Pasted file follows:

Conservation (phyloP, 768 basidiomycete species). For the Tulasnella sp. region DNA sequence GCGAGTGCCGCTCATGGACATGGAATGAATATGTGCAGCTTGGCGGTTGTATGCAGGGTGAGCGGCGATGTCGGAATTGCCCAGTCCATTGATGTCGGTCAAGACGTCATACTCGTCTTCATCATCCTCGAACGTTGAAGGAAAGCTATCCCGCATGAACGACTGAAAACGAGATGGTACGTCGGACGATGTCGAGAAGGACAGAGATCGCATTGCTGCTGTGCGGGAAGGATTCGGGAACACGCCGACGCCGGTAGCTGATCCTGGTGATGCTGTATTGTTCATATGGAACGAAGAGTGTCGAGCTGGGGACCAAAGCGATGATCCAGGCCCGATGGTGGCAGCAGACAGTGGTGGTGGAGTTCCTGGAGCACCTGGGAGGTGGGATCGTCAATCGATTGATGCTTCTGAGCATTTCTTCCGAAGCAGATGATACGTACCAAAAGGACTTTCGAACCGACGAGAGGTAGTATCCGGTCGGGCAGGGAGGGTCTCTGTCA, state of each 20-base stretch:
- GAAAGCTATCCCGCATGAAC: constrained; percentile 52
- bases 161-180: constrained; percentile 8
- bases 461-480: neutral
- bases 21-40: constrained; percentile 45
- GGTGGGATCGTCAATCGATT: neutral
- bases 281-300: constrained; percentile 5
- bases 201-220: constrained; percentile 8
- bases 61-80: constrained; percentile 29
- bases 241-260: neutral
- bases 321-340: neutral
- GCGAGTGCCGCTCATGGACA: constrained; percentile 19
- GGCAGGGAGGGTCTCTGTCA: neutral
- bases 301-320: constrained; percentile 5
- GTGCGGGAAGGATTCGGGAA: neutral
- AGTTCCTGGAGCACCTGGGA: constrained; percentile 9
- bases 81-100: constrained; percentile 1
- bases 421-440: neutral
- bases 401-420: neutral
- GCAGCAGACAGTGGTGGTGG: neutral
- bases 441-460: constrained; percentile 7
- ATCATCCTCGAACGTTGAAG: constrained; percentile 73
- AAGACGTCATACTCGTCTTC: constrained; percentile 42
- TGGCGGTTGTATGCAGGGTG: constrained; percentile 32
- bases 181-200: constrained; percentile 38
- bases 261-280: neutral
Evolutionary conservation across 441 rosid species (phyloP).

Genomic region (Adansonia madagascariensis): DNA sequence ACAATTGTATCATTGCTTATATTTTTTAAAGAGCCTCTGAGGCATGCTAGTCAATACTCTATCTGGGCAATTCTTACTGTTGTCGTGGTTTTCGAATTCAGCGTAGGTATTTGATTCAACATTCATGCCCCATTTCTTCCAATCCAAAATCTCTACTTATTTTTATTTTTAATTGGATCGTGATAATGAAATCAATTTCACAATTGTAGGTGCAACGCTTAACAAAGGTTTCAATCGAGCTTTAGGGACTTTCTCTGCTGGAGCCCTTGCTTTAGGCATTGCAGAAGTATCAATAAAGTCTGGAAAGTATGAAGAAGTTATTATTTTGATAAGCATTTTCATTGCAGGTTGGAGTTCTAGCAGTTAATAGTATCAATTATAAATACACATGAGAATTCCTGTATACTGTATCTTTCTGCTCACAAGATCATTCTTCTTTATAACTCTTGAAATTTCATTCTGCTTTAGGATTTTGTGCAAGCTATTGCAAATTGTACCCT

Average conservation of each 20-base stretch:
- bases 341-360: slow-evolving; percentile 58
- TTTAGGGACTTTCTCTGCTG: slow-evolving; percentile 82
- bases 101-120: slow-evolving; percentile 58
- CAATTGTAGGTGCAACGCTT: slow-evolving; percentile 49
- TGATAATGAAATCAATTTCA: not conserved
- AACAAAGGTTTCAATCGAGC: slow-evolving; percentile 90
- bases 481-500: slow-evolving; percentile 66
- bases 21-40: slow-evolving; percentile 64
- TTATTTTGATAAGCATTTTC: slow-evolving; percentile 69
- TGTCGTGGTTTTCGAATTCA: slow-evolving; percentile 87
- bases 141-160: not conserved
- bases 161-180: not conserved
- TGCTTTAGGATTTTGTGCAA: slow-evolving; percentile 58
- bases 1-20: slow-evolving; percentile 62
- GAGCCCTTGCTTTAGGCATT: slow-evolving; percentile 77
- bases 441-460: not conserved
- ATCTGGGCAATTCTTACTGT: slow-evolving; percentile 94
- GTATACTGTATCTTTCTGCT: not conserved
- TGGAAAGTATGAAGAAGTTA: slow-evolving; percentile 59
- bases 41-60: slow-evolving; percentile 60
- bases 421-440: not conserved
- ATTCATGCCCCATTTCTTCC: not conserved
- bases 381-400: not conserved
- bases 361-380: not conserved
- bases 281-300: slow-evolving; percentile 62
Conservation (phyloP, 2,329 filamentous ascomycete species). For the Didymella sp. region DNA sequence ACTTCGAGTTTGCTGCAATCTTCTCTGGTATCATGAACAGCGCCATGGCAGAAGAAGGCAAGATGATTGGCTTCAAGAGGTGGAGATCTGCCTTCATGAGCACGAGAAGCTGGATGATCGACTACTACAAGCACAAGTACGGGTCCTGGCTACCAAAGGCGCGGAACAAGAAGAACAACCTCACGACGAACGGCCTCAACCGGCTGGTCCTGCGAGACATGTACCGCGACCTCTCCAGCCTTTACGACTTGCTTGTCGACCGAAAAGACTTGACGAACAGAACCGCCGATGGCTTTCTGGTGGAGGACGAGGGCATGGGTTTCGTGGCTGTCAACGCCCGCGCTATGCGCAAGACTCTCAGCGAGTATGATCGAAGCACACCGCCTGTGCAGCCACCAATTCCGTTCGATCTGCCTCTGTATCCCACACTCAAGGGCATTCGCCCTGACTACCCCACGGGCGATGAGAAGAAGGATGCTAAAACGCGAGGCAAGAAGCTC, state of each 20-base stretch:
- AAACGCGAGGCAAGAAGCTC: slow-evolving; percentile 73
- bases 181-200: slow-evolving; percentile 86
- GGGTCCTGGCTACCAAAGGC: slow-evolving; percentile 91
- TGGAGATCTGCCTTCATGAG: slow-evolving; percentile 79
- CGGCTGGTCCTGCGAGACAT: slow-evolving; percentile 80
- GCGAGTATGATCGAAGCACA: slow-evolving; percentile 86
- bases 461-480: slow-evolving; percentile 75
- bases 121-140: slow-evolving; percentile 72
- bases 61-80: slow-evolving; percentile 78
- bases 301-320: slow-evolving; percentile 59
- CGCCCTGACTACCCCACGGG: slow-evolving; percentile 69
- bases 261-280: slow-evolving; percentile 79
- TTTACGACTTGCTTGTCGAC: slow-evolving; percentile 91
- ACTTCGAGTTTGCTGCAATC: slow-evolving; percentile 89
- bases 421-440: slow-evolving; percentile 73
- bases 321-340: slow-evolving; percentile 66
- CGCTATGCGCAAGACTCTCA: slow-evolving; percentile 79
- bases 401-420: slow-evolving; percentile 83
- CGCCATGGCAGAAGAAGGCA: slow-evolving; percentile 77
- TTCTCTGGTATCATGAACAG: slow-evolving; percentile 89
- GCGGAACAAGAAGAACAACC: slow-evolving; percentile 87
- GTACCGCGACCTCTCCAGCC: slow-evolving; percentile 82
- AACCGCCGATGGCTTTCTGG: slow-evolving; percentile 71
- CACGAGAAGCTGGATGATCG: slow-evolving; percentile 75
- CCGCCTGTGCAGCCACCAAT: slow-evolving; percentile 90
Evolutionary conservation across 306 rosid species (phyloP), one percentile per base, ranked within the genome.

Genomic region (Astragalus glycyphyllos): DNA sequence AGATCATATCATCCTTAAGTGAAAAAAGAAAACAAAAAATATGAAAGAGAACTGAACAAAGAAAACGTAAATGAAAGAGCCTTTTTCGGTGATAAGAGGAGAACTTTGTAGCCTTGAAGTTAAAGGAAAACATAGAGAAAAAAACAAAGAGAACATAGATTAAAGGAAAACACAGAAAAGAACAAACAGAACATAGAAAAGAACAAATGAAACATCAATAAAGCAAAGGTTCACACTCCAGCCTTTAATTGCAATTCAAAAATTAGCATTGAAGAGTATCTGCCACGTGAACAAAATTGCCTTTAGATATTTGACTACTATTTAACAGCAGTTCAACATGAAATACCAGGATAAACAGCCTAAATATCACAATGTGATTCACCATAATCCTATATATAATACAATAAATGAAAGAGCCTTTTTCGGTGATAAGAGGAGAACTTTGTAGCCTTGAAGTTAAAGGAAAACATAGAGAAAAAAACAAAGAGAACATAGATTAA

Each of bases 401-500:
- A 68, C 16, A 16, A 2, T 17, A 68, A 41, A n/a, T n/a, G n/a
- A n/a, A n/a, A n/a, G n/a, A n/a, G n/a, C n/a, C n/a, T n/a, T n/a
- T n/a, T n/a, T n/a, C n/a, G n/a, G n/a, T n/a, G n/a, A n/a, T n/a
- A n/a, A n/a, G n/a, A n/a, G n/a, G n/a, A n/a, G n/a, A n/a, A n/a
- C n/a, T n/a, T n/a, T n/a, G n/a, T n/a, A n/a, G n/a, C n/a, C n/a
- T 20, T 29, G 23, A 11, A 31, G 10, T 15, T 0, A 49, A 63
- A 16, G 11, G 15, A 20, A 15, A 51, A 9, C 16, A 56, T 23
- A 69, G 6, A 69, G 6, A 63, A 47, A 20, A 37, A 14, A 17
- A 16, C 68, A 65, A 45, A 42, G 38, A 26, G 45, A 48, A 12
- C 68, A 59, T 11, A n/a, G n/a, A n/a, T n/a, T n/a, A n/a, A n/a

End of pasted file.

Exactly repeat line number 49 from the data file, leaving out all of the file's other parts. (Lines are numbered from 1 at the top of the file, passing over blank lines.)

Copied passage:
- bases 41-60: slow-evolving; percentile 60